Arrow Functions and this

3 minute read

TIL how to leverage ES6 arrow functions to avoid losing “this” when writing functions inside of functions.

Arrow functions are more than just a syntactically shorter way of defining a function in javascript.

What’s the Difference?

Arrow functions do not bind a new this context like functions defined with the function keyword do.

When defining functions using the function keyword, the binding of a new this can lead to the loss of the intended this when using callbacks or inner functions. For example:

const myObj = {
  name: 'Brian',
  salutation: 'Dr.',
  greet: function () {
    //the following logs "Brian", since `this` still refers to the current object
    console.log('outside of constructGreet: ' + this.name)
    function constructGreeting () {
      // a new `this` is bound here, overwriting the parent object `this`
      //the following logs "hello undefined undefined"
      console.log(`hello ${this.salutation} ${this.name}`)
    }
    constructGreeting()
  }
}

myObj.greet()

In the constructGreeting method above, the function keyword binds a new this context accessible in its function body that overwrites the enclosing object’s context. This overwrite causes the enclosing object’s scope to be lost inside of the constructGreeting function body. In fact, the this bound by the inner function will actually be the global object!

A Workaround to Losing this

Before arrow functions, a common workaround for this problem was to assign the outer function’s this to a variable (often called that or self). The variable that is available for access in the inner function, and allows the inner function to access properties of the outer scope.

const myObj = {
  name: 'Brian',
  salutation: 'Dr.',
  greet: function () {
    const that = this // assigning the outer 'this' to 'that'
    function constructGreet () {
      // logs "hello Dr. Brian"
      console.log(`hello ${that.salutation} ${that.name}`)
    }
    constructGreet()
  }
}

myObj.greet()

The inner function references outer scope properties from the closed over that variable.

A Cleaner Solution with Arrow Functions

While the above workaround gets the job done, there is a cleaner solution if we use arrow functions. Since arrow functions do not bind a new this context, arrow functions can still access any parent object contexts by referencing the this keyword in their body.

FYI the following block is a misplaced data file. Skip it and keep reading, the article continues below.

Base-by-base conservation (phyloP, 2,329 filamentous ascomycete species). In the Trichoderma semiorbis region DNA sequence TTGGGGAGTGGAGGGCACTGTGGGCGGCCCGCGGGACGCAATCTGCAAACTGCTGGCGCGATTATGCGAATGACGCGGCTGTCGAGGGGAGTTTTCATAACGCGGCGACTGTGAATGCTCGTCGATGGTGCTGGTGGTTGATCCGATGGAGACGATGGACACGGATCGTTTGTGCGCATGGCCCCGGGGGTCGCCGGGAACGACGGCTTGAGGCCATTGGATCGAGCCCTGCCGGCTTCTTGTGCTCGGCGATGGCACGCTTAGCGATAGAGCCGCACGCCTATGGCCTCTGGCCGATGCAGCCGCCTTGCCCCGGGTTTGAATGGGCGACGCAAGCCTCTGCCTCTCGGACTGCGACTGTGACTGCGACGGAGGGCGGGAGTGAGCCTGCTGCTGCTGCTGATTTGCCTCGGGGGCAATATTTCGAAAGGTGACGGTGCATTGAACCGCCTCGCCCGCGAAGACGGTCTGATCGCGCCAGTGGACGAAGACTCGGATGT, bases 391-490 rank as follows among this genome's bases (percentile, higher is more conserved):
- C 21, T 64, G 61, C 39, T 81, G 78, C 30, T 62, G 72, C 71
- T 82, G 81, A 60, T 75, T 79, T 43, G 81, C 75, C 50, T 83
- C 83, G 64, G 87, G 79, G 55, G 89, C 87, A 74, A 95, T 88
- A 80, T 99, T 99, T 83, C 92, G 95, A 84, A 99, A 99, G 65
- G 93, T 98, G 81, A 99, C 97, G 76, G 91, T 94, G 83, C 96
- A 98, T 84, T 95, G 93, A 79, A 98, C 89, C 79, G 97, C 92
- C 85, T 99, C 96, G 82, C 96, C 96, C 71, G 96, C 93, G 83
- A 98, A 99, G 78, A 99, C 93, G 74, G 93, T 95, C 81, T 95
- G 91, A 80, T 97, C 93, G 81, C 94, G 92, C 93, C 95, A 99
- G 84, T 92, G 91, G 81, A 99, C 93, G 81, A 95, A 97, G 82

const myObj = {
  name: 'Brian',
  salutation: 'Dr.',
  greet: function () {
    const constructGreet = () => {
      console.log(`hello ${this.salutation} ${this.name}`)
    }
    constructGreet()
  }
}
myObj.greet()

The above code behaves exactly as you would expect: this inside of the constructGreet method refers to the containing object instead of a newly bound this context. Not only is the above code more consisce, but it is more readable and predictable.

Nuances of Arrow Function’s Handling of this

The fact that arrow functions do not bind their own this context has several important implications:

1) Arrow functions cannot be used as object constructors - Since arrow functions do not bind a this context, they cannot be invoked with the new keyword to return a new object context. In fact, trying to invoke an arrow function with the new keyword will throw a runtime error: Function is not a constructor.

2) Arrow functions cannot be used as object methods if those methods need to reference the containing object context this. For this reason, it is best practice to still declare object methods using the function keyword. To see an example of this issue in action, try changing the greet method in my examples above to be an arrow function instead of a using the function keyword… the object properties this.name and this.salutation are lost!

3) Arrow functions cannot be passed new contexts using call or apply, and cannot be bound to new contexts using bind. If an arrow function is invoked with call or apply, it will ignore any new this context passed to it, but it will still honor the function parameters passed. See the following example:

// this is either 'window' in the browser
// or the node module context on the server
this.name = 'Brian'
this.salutation = 'Dr.'

const greet = () => {
  console.log(`hello ${this.salutation} ${this.name}`)
}

const newContext = {
  name: 'Lauren',
  salutation: 'Ms.'
}

// calling the method in 4 different ways
// They all log 'hello Dr. Brian'
greet()
greet.bind(newContext)()
greet.call(newContext)
greet.apply(newContext)

If greet were defined using the function keyword, the bind, call and apply calls above would have all bound the newContext as its new calling context, and would have logged ‘hello Ms. Lauren’.

However, since greet was defined with an arrow function and arrow functions do not bind their own this, all 4 calls above log ‘hello Dr. Brian’.

Click here for the MDN documentation for Arrow Functions. It was helpful in cementing my understanding.

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